Ordering the turkey is one of the main priorities earlier in the month but it is about now that those preparing Christmas dinner turn their attention to other essentials for the festive table, the vegetables.
Hawthorn House Farm Shop on Weeton Lane in Dunkeswick between Harewood and Harrogate specialises in vegetables either growing their own or stocking others produce. Steven Snowden runs the 230-acre farm that is predominantly down to cereals and was until three years ago a fully organic farm.
“Our customers don’t necessarily come because we sell organically grown vegetables they come because they like what we sell. We have a loyal following of regular shoppers but we’re always happy to see new customers.
“We can’t classify our homegrown vegetables as organic now because we’re no longer certified with the Soil Association. We found that certification for such a small acreage – we grow just over half an acre of vegetables – was going to cost too much so we let our customers know that the vegetables we grow are grown to organic standards.
“We’re not trying to pull the wool over anyone’s eyes. There are no pesticides or fertilisers used in growing them.
“The rest of our excellent stock comes from Rosemary Wass’ Newfields Organics at Fadmoor in the North York Moors and from Arnold Warneken’s Goosemoor Organics at Cowthorpe near Wetherby.
“Our best time of year for the farm shop is actually during September and October when we have vegetables and a large array of soft fruit that we grow in polytunnels.
“We normally open Thursday, Friday and Saturday but we are also open on Monday and Tuesday this coming week for those who want some top quality farm produce on their Christmas dinner table.”
Steven’s parents Patrick and Elisabeth moved from Kirkby Overblow to Dunkeswick in the early 1950s. Having tenanted the farm initially when it was part of the Harewood Estate the Snowdens purchased it outright in 1996 from their last landlords the British Rail Pension Fund.
“When we first started here it was very much a mixed farm with beef cattle, sheep, pigs and a cow as well as an arable acreage. My father then decided to specialise in breeding fattening pigs. At our height we had 120 breeding sows that were predominantly Large White X Landrace with everything going to bacon.
“We mill and mixed our own corn for feed. It was a good system but we came to the stage where we had to either double the numbers to achieve the economies of scale we were looking for or get out so we chose the latter.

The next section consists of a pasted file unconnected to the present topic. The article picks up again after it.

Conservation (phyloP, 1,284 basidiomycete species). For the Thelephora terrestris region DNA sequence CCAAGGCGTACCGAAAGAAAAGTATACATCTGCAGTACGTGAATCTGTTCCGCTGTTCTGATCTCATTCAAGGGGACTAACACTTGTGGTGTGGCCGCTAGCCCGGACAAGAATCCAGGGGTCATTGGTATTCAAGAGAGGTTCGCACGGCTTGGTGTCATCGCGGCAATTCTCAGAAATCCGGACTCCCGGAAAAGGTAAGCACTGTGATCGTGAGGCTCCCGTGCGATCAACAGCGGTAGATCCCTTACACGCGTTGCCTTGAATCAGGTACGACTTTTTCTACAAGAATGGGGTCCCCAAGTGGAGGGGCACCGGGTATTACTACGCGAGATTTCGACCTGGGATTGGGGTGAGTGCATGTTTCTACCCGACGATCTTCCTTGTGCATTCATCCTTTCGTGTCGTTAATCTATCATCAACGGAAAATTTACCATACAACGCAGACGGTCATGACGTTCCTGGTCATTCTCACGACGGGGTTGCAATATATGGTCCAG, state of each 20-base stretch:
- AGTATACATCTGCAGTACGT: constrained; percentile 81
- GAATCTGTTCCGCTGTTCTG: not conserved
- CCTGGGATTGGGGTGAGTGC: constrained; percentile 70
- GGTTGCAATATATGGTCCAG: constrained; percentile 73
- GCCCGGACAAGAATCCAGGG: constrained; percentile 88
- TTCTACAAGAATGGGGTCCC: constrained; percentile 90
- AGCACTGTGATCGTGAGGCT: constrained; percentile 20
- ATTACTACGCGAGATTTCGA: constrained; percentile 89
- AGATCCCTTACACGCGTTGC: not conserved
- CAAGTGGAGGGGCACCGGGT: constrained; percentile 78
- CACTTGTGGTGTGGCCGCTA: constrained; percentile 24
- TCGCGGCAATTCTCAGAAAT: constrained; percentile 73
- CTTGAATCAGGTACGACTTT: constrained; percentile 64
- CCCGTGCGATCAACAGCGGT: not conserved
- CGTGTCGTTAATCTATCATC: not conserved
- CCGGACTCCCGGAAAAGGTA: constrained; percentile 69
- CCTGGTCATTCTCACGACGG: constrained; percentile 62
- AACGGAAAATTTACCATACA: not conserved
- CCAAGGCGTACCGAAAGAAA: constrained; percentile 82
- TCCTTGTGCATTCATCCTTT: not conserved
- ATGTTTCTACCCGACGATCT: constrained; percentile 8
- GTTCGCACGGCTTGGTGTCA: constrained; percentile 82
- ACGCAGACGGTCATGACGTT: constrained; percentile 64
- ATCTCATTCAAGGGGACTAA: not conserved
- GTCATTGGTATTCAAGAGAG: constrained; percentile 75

“We fattened pigs on contract for about five years eventually finishing with pigs completely when we made the decision to convert the whole farm to organic production around 1995-96.
“It was just when organic farming was picking up and grants were available to encourage conversion so we went into the Organic Farming Scheme. At that time we grew a lot of potatoes that we sold to Organic Farm Foods in Bathgate, Scotland.
“The organic potatoes went well for a while but when more growers entered the market the price went down and we decided it wasn’t working well enough so we downsized to grow only the amount of vegetables we could sell direct from the farm.”
The same experience was gained in growing wheat, beans and oats under organic methods. At first, the Snowdens were getting double the price they were receiving for a conventional crop but then the premiums went down for organic crops and the conventional wheat price went back up.
“In the end it purely came down to a practical decision. The margin between the returns we were getting for organic crops as opposed to conventional crops was of little difference and because we couldn’t control the weeds I was spending more time fallowing the fields than growing the crops.
“In hindsight we should really have had a livestock enterprise of beef or sheep as it seems the organic farms that work best are those that can rotate the fields around because of the livestock.”
Today’s arable acreage sees the Snowdens growing 80 acres of wheat, 30 acres of oats and 25 acres of beans. “This year we’re growing a German variety of milling winter wheat called Edgar that we’re hoping will go into Warburtons for bread making and our spring wheat is Mulika. Our oats are Mascani.”
Steven, like his father before him, always tries to respond as best he can to what the market demands but admits to the current world market being tricky to gauge. “It’s such a volatile grain market today that it makes it very difficult to plan ahead. Two years ago wheat was touching £200/tonne and this year it has been down to £100/tonne. It’s very unpredictable and that means you have to be adaptable to have a go at whatever makes money at the time.”
That’s exactly the way both Steven and Patrick have approached farming for the past 60-plus years at Hawthorn House Farm. They have moved out of one thing and caught on to the next throughout their history. Presently they grow 12 acres of short rotation coppice on contract that goes into the power station at Drax.
When Patrick first started farming here in the 50s during the days when there was a push for food he employed three full-timers and two part-time staff. It’s vastly different for Steven.
“Now I do all the work on the farm and if I can’t do it I bring in a contractor to help out. My father still helps out in the farm shop.”
Steven is married to Louise who looks after the farm accounts. They have two children – Rosie, 23, and Jack, 21.
Hawthorn House Farm Shop is open today and also Monday and Tuesday next week 10am-4pm.